I'm having trouble solving this problem using the Fitch system. As I understand Fitch, if the goal has the form $(φ \implies ψ)$, it is often good to assume $φ$ and prove $ψ$ and then use Implication ...
4
votes
3answers
208 views

Is the following a correct logical proof?

A → (F ∧ P) ~A → (S ∧ R) ~R ∴ P     assume ~P         assume A         F ∧ P (1, ...
4
votes
1answer
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How to prove math theorems in formal logic or at least in the style of natural deduction?

I have become rather interested lately in proofs in mathematics, and I discovered at first to my surprise that they are written in paragraph form using natural language. Although this seemed out of ...
4
votes
1answer
80 views

Predicate logic, proof of validity of sequent.

The goal is to prove that $\forall x (P(x) \land Q(x)) \vdash \forall x (P(x) \to Q(x))$ in natural deduction. Would like to find out if I did this natural deduction correctly and if not where did I ...
4
votes
2answers
96 views

Natural Deduction Proof that irreflexive, transitive relations on a Set S are not three-cycles

I am looking for a natural deduction proof for above question. I have formalized the argument in the following way: $$ \forall x \neg Rxx, \ \forall x\forall y \forall z (Rxy\land Ryz \rightarrow Rxz)...
4
votes
1answer
212 views

Deduction of “Disjunction elimination”

I have at my disposal Modus Ponens (MP) and the three axioms: A1: $(\alpha\to(\beta\to\alpha))$, A2: $((\alpha\to(\beta \to\gamma))\to ((\alpha\to\beta)\to(\alpha\to\gamma)))$, A3: $(((\lnot\beta)\to(...
4
votes
1answer
163 views

Formalize a set theory argumentation from a short story fiction

This problem may be interesting. A writer Raymond Queneau wrote in his "Exercises in Style" a series of stories depicting the same event. One of them was in set theory. I'm wondering if anyone might ...
4
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1answer
115 views

Why is the assumption needed in this conditional introduction?

In the first derivation detailed here, why must we include a subderivation with $P$ as an assumption? We can derive $Q$ (4) from $S \land Q$ (2) without the help of $P$ (3); and then since we have ...
4
votes
3answers
431 views

Natural deduction proof of $(\forall x.P(x))\land(\forall y.P(y) \implies Q(y)) \vdash \forall z.Q(z)$

My attempt $(\forall x.P(x))\land(\forall y.P(y) \implies Q(y))$ [premise] $\forall y.P(y) \implies Q(y)$ [$\land$ elim 1] $\forall x.P(x)$ [$\land$ elim 1] $a, P(a)$ [$\forall$ elim 3] $a, P(a) \...
4
votes
0answers
341 views

Axioms of Newtonian Mechanics

Axiomatically speaking, could Newton's laws be derived (as theorems) from the conservation of momentum and energy -- along with a few suitable definitions of things like an inertia frame and force? ...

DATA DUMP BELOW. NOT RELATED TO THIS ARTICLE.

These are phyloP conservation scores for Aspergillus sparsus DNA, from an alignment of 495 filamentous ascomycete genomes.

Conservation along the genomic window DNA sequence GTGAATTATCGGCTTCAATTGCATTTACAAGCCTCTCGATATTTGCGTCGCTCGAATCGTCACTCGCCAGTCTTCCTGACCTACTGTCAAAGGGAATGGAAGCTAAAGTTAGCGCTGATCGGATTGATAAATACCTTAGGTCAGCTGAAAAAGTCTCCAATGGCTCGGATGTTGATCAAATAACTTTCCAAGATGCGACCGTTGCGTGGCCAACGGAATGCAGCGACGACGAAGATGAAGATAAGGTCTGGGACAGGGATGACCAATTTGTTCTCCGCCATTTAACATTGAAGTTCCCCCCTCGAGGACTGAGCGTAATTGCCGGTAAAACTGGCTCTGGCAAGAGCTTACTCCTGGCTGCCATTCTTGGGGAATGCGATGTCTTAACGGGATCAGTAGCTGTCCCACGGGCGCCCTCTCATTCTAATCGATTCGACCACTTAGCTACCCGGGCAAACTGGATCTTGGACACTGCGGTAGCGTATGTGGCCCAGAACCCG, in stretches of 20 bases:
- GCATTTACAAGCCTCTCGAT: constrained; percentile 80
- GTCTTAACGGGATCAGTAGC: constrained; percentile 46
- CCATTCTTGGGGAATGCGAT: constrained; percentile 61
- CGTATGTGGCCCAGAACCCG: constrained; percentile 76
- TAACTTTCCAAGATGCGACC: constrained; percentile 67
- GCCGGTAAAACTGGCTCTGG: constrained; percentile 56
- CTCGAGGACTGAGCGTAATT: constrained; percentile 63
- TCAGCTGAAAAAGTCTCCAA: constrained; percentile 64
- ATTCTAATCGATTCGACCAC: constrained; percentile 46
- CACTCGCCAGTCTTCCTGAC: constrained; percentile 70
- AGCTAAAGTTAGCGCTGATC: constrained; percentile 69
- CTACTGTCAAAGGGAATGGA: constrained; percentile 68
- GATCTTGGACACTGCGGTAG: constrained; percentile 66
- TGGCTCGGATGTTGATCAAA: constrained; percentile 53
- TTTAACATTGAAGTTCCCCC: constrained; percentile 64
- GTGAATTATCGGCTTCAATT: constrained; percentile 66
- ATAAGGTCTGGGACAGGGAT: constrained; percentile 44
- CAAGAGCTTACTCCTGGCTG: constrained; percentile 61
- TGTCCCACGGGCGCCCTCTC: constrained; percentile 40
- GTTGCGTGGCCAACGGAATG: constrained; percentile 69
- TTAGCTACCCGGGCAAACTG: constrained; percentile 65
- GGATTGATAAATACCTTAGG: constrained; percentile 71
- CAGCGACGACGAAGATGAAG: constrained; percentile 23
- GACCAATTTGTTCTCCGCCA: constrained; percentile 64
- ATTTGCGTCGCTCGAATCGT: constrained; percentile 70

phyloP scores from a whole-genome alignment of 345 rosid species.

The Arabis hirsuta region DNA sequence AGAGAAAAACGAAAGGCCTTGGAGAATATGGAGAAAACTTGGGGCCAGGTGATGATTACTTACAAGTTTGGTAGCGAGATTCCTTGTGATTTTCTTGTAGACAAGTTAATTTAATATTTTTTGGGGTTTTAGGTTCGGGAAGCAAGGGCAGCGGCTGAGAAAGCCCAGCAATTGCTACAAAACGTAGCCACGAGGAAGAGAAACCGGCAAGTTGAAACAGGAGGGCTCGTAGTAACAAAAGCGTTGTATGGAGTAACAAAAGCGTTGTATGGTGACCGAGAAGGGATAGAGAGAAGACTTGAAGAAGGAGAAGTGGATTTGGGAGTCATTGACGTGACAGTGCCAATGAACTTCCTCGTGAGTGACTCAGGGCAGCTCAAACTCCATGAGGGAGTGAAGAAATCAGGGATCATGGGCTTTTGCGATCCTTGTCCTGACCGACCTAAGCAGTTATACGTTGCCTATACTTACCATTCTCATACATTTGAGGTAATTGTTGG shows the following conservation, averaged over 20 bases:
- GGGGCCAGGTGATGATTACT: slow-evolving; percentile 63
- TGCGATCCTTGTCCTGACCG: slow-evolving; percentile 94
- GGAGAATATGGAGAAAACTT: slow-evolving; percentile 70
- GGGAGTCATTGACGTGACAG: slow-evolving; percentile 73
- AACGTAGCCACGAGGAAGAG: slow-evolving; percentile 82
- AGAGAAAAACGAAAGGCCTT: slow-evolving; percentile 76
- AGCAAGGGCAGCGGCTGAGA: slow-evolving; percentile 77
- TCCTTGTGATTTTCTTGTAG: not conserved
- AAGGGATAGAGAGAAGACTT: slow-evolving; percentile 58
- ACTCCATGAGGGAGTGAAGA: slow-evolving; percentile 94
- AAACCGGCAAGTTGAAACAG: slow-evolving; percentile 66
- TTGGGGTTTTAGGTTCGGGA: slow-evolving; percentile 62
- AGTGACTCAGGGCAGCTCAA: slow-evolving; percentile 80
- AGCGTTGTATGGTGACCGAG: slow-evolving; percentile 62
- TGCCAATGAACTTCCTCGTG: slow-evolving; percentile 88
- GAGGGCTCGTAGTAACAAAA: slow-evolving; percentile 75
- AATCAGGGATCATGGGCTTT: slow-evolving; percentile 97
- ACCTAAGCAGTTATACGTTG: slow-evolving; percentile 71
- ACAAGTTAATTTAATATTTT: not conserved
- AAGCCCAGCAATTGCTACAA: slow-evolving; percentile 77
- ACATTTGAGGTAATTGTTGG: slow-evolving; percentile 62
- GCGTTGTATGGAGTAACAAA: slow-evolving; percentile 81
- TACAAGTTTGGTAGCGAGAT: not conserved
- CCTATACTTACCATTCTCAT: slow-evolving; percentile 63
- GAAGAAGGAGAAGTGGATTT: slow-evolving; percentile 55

3
votes
4answers
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natural deduction: introduction of universal quantifier and elimination of existential quantifier explained

Currently, I am dealing with the calculus of natural deduction by Gentzen. This calculus gives us rules to manipulate so-called sequents. Definition. If $\phi_1,\dots, \phi_n,\phi$ are formulas, then ...
3
votes
4answers
178 views

How do I formally prove a universal implication?

A textbook I am reading (Discrete Mathematics and its Applications by Rosen) went from introducing formal propositional and predicate logic (including popular rules of inference like Modus Ponens, ...
3
votes
4answers
671 views

Using the Intermediate Value Theorem to prove the existence of a number$\;$

I'm having a bit of trouble with something most everyone might find trivial, and I feel rather silly asking, but here it goes. The premise is as follows: "Use the Intermediate Value Theorem to prove ...
3
votes
5answers
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Prove that $\vdash p \lor \lnot p$ is true using natural deduction

I'm trying to prove that $p \lor \lnot p$ is true using natural deduction. I want to do this without using any premises. As it's done in a second using a truth table and because it is so intuitive, I ...
3
votes
3answers
614 views

Prove that there are no positive integers $a$ and $b$, such that $b^4 + b + 1 = a^4$

So I've been trying to solve this problem for a couple of days now. What I've come up with is this: By way of contradiction, assume that there are positive integers a and b such that $b^4 + b + 1 = a^...
3
votes
1answer
129 views

Proof that for any $16$ digit number there is at least one sequence of $1$ or more digits which its product is a perfect square

I came across this problem where one is asked to proof that, for any $16$ digit number there is at least a sequence of $1$ or more digits which its product is a perfect square. For example, in the ...
3
votes
2answers
3k views

How to prove that $P \rightarrow Q$ is equivalent with $\neg P \lor Q $?

In my book about Logic, which is called 'Language, Proof and Logic', by the way, there is explained that the conditional $ P \rightarrow Q $ is equivalent with $\neg P \lor Q$. There is another ...